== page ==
Reading the local paper yesterday scared me more than any other story out there, yes even more than the Trump/Russia fiasco! The Orcadian warned us of the real dangers of coming into contact with hogweed. The warning I ask? Severe blistering if you come into contact with any part of the plant. The sap when it comes into contact with skin and is exposed to sunlight in minutes will cause 3rd degree burns! Sounds awful I know! What is this dreaded hogweed? How do I know if I have it on my property? Should I mow the field? Can I let my dog out? What about my children running around in my picturesque Orkney fields? It is the land version of Jaws! Stay out of the water (fields), as Chief Brody warned the beach goers! So armed with my iPhone I am out to determine if I have this horrible invader or is it an invader? Maybe I need to do some research first?
Hogweed, according to Royal Horticulture Society website, scientific name is Heracleum mantegazzianum, and common name is Giant Hogweed or Cartwheel Flower. I like the sound of Cartwheel flower better myself. Less scary than Hogweed that sounds like something out of a Harry Potter book! Sadly there is no other information on the RHS unless I become a member…I thought I did that when I was last at Kew? anyway…searching on Wildlife Trust pulled up ‘do you mean hawkweed?’ uh no I did not mean hawkweed, but ok lets see what hawkweed comes up with…ok a bit more frustration as search asks do you mean hawkwood? mmmmm no you meant hawkweed and now you are saying hawkswood…more than one hawk…enough. Get off Wildlife Trust site. Now I think I have found a calmer source of knowledge. The website called Wildfooduk.com. They state that the Giant Hogweed can only be found near streams or rivers. Its habitat is near a fresh water source. I am getting less anxious as the plants on my property are no where near fresh water and where they are growing is very dry.
Enough of my independent research. I will trust my gardening friends on FB. I posted my pictures and suggestions ranged from yarrow to Queen Ann’s Lace. Which after careful viewing of pictures, I determine they are not. Heracleum spondylium was the response from FB Plant Identification, thanks to my cousin in Georgia who posted my pictures. Someone posted I was more ‘remote’ than they were! So I guess it is the dreaded, blistering, burning horrible weed after all.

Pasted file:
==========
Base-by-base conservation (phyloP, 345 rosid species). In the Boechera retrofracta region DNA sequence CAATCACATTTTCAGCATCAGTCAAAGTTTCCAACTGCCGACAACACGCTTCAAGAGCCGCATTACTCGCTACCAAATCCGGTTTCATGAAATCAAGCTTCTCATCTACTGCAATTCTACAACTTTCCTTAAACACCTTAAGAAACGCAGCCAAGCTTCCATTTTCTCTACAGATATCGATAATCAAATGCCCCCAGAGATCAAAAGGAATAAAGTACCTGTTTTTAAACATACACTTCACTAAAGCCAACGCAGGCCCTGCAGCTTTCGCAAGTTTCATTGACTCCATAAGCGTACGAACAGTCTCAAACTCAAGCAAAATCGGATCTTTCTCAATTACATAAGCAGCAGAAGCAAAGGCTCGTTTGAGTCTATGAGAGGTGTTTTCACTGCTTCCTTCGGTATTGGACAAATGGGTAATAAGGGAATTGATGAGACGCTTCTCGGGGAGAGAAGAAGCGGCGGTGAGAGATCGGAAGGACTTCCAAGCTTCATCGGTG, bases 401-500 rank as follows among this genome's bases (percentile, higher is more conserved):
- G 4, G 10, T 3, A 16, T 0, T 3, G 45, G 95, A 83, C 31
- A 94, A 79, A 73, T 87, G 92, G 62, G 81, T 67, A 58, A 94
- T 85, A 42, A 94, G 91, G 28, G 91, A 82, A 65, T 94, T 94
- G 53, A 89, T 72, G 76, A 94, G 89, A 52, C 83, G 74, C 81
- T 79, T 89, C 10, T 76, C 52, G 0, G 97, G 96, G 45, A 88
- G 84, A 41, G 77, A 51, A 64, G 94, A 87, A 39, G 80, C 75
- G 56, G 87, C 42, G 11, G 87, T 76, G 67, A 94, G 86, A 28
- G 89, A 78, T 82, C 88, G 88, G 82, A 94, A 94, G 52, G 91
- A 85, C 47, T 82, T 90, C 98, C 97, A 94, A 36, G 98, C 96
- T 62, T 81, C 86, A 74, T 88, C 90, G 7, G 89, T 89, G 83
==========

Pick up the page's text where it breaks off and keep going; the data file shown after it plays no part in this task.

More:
Ok so here are the photos…I was a bit distracted as its a beautiful day here in Orkney wandering around my garden noticing other jobs I need to do…
Now how do I get rid of it? Why is it growing so rapidly this year? Without having to resort to chemicals is there something else I can plant that inhibits its growth, or crowds it out? The Department of Environmental Conservation in NY state, advises careful, and the picture here is of someone in a HazMat suit, cutting off the flower heads before the seeds have matured and carefully place in a trash bag. Leave the trash bag in direct sunlight to complete seed solarisation then dispose in garbage. Sounds sensible. To crowd out hogweed a mixture of seed grasses will prevent them from growing. I was successful this year crowding out dock and dandelion with a mixture of clover and grasses sowed 2 years ago. So I will be trying this again.
So why is hogweed so prevalent this year? I know from my almost 4 years here at Langwell that the vegetation tells me what the climate is doing. Summer of 2015 was wet with lots of dock weed, I pulled tons out of the ground. 2016 was dry and more dandelions were about. This year we have had a mixture of wet and very dry conditions with less dock and dandelion and more hogweed. And yes scientifically I believe in climate change. So next year we will have to wait till spring to forecast what summer will bring. I hope not the strangling Japanese knotweed!
I will be out this weekend to cut the flower heads and helping to eradicate this weed from my beautiful Langwell fields. I hope I don’t frighten the bus load of tourists passing by my property in my HazMat outfit!
Have a good weekend from Living well at Langwell!